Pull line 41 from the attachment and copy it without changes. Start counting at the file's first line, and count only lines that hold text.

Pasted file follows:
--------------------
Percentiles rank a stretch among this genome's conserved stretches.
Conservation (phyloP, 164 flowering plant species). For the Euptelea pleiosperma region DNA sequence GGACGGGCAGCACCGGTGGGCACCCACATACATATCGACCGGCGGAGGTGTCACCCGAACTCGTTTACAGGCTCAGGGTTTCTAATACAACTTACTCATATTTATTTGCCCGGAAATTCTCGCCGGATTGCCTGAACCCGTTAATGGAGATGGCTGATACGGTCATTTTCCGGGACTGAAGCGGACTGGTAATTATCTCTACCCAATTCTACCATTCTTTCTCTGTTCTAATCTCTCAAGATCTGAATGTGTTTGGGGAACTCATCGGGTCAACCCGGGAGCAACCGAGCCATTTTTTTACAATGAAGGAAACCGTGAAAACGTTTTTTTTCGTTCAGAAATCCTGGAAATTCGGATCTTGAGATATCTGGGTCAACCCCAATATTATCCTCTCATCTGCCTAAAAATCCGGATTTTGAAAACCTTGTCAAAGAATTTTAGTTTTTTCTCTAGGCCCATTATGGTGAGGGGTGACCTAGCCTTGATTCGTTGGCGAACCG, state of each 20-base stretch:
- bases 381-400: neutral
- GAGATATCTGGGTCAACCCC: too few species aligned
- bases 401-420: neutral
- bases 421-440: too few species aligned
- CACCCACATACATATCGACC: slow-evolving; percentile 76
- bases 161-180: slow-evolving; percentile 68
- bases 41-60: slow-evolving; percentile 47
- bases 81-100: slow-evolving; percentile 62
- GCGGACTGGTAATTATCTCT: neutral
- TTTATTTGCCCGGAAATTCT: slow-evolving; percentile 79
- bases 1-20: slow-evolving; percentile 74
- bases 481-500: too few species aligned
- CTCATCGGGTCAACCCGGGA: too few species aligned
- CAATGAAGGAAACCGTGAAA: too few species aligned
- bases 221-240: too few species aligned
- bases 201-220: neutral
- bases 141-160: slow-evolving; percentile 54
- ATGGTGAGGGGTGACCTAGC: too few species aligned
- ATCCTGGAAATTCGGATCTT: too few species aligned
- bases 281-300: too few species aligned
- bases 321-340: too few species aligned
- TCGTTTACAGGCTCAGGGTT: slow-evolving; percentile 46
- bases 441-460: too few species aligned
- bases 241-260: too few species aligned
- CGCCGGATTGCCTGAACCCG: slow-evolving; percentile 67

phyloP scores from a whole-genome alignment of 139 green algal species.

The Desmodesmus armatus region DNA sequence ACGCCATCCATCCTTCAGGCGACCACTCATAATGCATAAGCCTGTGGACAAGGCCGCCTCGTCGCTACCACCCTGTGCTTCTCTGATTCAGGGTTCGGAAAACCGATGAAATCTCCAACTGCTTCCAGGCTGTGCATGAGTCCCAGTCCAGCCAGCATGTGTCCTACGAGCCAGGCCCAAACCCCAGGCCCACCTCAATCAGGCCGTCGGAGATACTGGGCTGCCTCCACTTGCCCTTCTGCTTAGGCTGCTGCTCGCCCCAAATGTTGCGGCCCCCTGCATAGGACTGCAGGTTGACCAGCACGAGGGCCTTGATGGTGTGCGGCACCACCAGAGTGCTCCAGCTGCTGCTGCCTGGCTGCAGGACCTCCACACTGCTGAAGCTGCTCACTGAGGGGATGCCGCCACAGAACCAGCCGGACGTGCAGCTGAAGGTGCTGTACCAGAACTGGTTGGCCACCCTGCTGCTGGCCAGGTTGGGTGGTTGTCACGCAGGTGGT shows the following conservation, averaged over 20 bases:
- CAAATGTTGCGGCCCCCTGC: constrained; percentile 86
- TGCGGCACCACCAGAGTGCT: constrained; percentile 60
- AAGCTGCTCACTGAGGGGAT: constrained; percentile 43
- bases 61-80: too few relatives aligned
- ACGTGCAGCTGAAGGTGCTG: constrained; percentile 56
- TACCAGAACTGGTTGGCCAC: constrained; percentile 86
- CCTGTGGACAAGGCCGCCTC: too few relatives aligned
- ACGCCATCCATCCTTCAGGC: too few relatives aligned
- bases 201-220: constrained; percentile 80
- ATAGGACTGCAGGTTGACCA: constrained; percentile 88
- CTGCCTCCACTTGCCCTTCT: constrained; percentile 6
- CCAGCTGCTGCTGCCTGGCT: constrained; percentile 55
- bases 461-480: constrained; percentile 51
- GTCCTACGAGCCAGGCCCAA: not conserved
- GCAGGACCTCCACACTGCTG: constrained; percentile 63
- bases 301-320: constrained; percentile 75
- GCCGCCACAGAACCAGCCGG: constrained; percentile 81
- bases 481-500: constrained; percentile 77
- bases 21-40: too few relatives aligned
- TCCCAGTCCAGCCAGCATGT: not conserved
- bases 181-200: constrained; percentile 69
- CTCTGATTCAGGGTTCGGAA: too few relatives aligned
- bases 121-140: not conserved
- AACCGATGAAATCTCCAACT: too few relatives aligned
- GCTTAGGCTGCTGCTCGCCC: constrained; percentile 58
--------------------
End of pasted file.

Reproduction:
- CCAGCTGCTGCTGCCTGGCT: constrained; percentile 55